Col·lectiu Emma - Explaining Catalonia

Saturday, 10 june 2017 | NEW YORK TIMES


Catalonia to Vote on Leaving Spain in October, Region’s Leader Vows

 Catalonia will hold a referendum on independence on Oct. 1, the president of the region said on Friday, defying the Spanish courts and the conservative government in Madrid.

JUNE 9, 2017
Catalonia will hold a referendum on independence on Oct. 1, the president of the region said on Friday, defying the Spanish courts and the conservative government in Madrid.

Longstanding objections to the referendum, which was announced by the Catalan president, Carles Puigdemont, mean that it is unclear how the vote could be held and whether it would be considered binding. But the decision nonetheless raises the stakes in a separatist dispute that has been at the heart of Spanish politics for five years.

Prime Minister Mariano Rajoy, with the support of the Spanish judiciary, has promised to block efforts to hold a referendum, and vowed to maintain Spanish unity and resist the secessionist push from Catalonia.

Spain has a monarchy, and Mr. Puigdemont said that Catalan voters would be asked if they wanted a Catalan state in the form of a republic. “It is time for Catalans to decide their future,” Mr. Puigdemont said on Friday. “Over the years, we have always offered suggestions, and they have always been rejected.”
Catalonia held a nonbinding independence vote in November 2014, but it was declared illegal by Spanish courts. Voters had overwhelmingly backed independence at that time, although large numbers of Catalans chose not to take part, and it is unclear what the turnout might be in October if the referendum is not approved by Madrid.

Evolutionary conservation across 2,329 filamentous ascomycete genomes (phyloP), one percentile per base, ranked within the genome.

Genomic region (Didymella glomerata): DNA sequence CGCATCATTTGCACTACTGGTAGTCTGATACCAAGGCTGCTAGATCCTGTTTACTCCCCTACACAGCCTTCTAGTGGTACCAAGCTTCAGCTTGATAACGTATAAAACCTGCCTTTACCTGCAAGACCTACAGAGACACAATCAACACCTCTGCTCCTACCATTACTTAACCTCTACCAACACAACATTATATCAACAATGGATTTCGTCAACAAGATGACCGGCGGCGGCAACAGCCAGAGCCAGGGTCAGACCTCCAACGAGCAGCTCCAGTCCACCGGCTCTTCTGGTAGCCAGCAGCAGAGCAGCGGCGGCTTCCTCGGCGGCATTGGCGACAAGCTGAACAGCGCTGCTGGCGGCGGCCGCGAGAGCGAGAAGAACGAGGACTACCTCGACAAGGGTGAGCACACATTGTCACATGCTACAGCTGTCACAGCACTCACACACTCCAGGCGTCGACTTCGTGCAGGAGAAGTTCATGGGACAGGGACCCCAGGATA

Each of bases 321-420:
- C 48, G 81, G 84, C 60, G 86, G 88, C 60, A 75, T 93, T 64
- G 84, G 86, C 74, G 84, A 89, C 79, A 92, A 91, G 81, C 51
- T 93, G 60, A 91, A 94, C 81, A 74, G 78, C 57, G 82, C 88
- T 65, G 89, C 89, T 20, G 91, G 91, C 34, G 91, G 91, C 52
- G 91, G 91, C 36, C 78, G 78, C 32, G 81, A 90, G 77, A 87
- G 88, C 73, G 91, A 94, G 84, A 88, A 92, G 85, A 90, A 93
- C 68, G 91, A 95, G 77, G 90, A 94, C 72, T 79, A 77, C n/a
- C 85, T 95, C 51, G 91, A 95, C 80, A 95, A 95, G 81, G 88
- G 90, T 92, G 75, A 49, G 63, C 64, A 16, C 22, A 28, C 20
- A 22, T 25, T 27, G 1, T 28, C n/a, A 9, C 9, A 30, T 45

This year, Artur Mas, the former president of Catalonia, was among a handful of regional officials who were barred from holding public office after being convicted of disobeying the Spanish judiciary for staging the vote in 2014.

Separatists argue that by refusing to allow Catalonia to hold a referendum, Mr. Rajoy is refusing to uphold a basic democratic value: the right to vote.

But Mr. Rajoy’s government warns that it will not allow the regional government to flout the Spanish Constitution by holding an unapproved referendum on independence. The national government has pledged to take further legal measures against Catalan officials who violate the law.

The Spanish government said on Friday that it was ready to have a dialogue in Parliament with those who want independence, but not over plans for a referendum that it considers illegal.

“Today is the umpteenth announcement made by the secessionists, but it doesn’t translate into anything,” Íñigo Méndez de Vigo, Spain’s culture and education minister, and the government’s official spokesman, said at a news conference. “What I can say is what will not happen on Oct. 1 — an illegal referendum that goes against the Constitution.”
Separatist politicians hold a majority of seats in the Catalan regional government, but they face numerous challenges — not only to holding an independence referendum but also to convincing Catalans that the region stands to gain from breaking away.
Catalonia, with a population of 7.5 million, accounts for almost one-fifth of Spain’s economic output. Recent opinion polls on independence have oscillated, but they broadly indicate that Catalans are roughly equally split on the issue, even if a clear majority wants to settle the matter with a binding vote.

Mr. Puigdemont and other separatists have called on Mr. Rajoy to follow the example of Britain, where David Cameron, the former British prime minister, allowed Scotland to hold an independence referendum in 2014.

Scots voted against independence, but Nicola Sturgeon, now Scotland’s first minister, has been pressing for a second independence referendum, to be held between the fall of 2018 and the spring of 2019, by which point the shape of Britain’s deal to exit the European Union should be known.

Her Scottish National Party lost seats in the British general election on Thursday, however, suggesting that enthusiasm for a second referendum may have cooled.

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Col·lectiu Emma - Explaining Catalonia

Col·lectiu Emma is a network of Catalans and non-Catalans living in different countries who have made it their job to track and review news reports about Catalonia in the international media. Our goal is to ensure that the world's public opinion gets a fair picture of the country's reality today and in history.

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Col·lectiu Emma - Explaining Catalonia